Medium: Acrylic Paint on Canvas, 18"x24".
The wreck of the Fujikawa Maru was the first wreck I dove in Truk Lagoon and what was most memorable about it were the Zero planes located inside the second cargo hold. Zero planes were the infamous "kamikaze" planes flown by the Japanese in the battles of the Pacific during WW2. They were fast, maneuverable and could travel far distances. When one was captured by the Allied forces intact, it was sent to the US for study and newer planes were built to outclass them. Laden with weapons, they were intentionally flown into their Allied targets and destroyed on impact to destructive effect. Diving has taught me so much history! 
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"Pink anchor on the S.S. Saganaga"
Medium: Acrylic Paint on Canvas, 11"x14".
When I think of the Bell Island wrecks, I think of the pink anchor on the deck of the S.S. Saganaga, still attached to its heavy chain. On September 1942 German U-boats crept into Conception Bay Newfoundland and launched torpedos at the Saganaga. She broke in half and the force of the explosion was so strong that her anchor was launched into the air. It came to rest - chain and all - where it lies today. The anchor is covered in a pink coral and the jovial colour is in such contrast to the strong, functional lines of the anchor itself. Nature has such a way of putting her stamp on all of our manmade objects.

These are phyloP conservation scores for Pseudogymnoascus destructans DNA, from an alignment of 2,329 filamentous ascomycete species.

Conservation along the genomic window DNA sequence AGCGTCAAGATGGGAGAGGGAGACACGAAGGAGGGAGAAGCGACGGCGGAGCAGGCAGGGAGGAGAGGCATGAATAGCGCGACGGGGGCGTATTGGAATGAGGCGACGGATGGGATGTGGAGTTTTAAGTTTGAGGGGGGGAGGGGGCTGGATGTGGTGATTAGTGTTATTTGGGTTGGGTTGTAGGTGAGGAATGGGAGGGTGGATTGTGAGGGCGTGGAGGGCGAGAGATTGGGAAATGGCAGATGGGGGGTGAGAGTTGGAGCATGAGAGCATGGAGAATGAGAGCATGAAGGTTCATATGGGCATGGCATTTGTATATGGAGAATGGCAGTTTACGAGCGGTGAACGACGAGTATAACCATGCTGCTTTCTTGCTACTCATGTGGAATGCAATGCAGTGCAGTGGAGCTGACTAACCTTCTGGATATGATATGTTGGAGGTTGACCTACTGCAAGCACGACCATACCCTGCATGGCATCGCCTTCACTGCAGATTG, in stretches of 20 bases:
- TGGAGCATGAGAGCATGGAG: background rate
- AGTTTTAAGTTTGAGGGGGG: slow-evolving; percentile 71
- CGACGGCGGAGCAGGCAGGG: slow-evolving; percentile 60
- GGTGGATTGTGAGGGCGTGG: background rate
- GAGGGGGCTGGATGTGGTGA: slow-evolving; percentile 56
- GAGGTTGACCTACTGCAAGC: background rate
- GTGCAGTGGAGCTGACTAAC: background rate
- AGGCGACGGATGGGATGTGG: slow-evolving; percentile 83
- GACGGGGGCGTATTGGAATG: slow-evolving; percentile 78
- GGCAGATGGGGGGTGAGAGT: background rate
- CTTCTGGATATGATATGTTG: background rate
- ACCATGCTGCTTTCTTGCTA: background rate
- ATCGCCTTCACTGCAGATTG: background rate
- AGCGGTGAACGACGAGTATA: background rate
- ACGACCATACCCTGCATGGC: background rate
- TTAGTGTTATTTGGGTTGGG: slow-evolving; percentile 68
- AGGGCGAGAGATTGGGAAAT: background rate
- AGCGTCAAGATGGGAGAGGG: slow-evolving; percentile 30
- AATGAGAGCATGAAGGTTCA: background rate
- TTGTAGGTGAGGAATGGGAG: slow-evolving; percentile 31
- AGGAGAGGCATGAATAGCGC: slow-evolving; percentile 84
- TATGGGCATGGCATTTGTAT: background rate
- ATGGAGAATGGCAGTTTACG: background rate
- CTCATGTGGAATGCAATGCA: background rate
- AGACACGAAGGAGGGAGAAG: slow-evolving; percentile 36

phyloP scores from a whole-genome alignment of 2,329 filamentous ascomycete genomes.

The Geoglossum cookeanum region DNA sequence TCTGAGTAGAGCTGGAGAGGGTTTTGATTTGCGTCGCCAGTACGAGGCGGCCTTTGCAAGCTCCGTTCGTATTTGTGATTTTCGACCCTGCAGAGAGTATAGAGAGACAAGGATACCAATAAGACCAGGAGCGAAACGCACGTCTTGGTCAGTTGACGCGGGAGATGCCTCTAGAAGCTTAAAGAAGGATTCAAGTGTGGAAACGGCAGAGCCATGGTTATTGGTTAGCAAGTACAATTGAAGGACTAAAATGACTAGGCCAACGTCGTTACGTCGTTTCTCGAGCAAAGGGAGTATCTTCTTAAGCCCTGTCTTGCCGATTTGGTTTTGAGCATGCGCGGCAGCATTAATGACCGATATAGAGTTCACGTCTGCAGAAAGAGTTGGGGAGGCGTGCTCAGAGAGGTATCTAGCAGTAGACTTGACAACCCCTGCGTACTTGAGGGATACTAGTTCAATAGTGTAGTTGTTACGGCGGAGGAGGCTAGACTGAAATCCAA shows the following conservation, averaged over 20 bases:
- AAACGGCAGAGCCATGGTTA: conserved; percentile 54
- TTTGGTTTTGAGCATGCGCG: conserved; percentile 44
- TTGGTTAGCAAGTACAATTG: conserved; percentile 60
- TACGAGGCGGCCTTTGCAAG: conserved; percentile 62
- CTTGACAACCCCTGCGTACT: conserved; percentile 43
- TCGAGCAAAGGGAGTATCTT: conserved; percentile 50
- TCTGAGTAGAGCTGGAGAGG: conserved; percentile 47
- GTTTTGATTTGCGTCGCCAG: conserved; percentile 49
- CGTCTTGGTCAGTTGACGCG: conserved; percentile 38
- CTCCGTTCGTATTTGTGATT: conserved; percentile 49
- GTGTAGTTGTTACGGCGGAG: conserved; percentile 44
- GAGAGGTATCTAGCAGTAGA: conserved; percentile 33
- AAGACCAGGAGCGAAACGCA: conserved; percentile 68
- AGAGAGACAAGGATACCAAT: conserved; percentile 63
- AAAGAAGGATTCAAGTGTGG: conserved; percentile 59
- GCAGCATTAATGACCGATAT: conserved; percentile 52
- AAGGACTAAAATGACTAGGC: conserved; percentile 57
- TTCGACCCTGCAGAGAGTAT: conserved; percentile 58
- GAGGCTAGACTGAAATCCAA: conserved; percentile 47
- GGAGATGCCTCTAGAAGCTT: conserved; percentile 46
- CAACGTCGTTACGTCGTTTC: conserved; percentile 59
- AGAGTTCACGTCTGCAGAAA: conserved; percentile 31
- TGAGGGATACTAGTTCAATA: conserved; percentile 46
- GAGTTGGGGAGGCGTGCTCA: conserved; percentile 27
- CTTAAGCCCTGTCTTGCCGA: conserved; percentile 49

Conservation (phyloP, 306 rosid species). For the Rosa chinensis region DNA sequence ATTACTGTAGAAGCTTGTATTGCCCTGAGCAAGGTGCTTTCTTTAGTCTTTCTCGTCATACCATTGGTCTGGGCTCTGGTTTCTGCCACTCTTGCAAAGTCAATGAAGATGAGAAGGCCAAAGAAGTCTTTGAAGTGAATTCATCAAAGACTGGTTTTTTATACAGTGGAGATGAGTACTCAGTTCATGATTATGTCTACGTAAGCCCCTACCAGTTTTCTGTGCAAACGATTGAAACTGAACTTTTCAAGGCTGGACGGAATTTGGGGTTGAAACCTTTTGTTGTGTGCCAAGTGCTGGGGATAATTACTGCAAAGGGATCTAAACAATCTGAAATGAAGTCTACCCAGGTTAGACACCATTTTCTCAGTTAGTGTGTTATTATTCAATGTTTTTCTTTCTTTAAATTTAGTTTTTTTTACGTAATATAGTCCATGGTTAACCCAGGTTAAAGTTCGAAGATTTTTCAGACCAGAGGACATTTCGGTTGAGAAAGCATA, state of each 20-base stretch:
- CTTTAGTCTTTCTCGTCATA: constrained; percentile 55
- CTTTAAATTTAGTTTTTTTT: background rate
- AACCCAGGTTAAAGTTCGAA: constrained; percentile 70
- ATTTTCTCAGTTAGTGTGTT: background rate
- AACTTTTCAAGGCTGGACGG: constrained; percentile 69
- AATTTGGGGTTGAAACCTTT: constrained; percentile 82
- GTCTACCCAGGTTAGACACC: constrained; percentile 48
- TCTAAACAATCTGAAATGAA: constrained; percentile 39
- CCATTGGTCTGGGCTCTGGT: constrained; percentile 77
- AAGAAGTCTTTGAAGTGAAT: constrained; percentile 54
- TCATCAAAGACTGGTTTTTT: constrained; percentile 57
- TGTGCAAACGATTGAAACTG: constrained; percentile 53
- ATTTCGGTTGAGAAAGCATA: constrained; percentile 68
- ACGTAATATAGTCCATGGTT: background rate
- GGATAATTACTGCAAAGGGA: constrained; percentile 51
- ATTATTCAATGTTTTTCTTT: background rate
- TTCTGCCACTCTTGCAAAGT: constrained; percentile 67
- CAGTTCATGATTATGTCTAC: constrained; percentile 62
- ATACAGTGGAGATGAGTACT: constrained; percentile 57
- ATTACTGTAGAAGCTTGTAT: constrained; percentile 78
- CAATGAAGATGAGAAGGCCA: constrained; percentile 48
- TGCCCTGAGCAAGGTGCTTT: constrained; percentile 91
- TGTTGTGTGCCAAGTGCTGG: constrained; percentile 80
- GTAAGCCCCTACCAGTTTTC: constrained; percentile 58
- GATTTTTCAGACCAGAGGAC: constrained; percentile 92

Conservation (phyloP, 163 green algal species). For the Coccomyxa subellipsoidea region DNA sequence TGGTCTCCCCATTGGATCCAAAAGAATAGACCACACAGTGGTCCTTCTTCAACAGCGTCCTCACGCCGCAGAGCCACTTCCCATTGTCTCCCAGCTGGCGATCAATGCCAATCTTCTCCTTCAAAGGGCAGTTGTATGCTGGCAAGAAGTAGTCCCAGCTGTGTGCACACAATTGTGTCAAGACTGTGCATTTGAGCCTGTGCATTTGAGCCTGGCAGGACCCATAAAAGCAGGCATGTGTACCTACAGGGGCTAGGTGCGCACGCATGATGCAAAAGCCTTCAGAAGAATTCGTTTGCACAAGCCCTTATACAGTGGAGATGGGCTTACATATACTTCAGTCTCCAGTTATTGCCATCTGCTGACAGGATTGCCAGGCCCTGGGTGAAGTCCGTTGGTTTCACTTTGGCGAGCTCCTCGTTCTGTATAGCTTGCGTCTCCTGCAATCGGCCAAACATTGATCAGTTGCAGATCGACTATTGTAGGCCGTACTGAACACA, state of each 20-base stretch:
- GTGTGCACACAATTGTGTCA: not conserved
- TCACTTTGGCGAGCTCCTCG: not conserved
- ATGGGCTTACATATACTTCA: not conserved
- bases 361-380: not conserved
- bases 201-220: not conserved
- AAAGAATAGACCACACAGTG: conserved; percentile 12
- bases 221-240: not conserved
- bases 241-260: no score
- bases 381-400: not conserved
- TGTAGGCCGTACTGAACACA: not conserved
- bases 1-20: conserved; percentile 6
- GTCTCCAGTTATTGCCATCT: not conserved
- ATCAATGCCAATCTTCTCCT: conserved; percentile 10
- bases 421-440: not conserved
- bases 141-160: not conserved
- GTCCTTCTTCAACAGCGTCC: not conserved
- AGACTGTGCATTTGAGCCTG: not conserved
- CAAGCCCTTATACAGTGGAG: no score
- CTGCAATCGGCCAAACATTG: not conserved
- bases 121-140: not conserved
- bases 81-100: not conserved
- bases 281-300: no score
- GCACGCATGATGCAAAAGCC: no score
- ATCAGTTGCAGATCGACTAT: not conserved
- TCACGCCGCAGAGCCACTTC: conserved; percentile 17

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"From the Stern of the Forest City"
Medium: Acrylic Paint on Canvas, 11"x14".
The Forest City wreck is where I did my first "deep dive" during my Advanced training in Tobermory. Where the boilers are located is at about 80 feet and that was always my landmark for my depth without looking at my depth gauge. When I started doing decompression dives, I remember the railing at the stern was another landmark of depth knowing that I was at about 140 feet. When I look at these wrecks they're not just an object with historical significance but also a record of my progression in diving. On this dive, I swam off the stern past the railing and looked back with my goPro in hand. Everything was beautifully crisp and my dive buddies were perfectly placed with their lights. I love creating these memories to remind me of how far I've come.
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"
Flying Above the Niagara II"
Medium: Acrylic Paint on Canvas, 11"x14".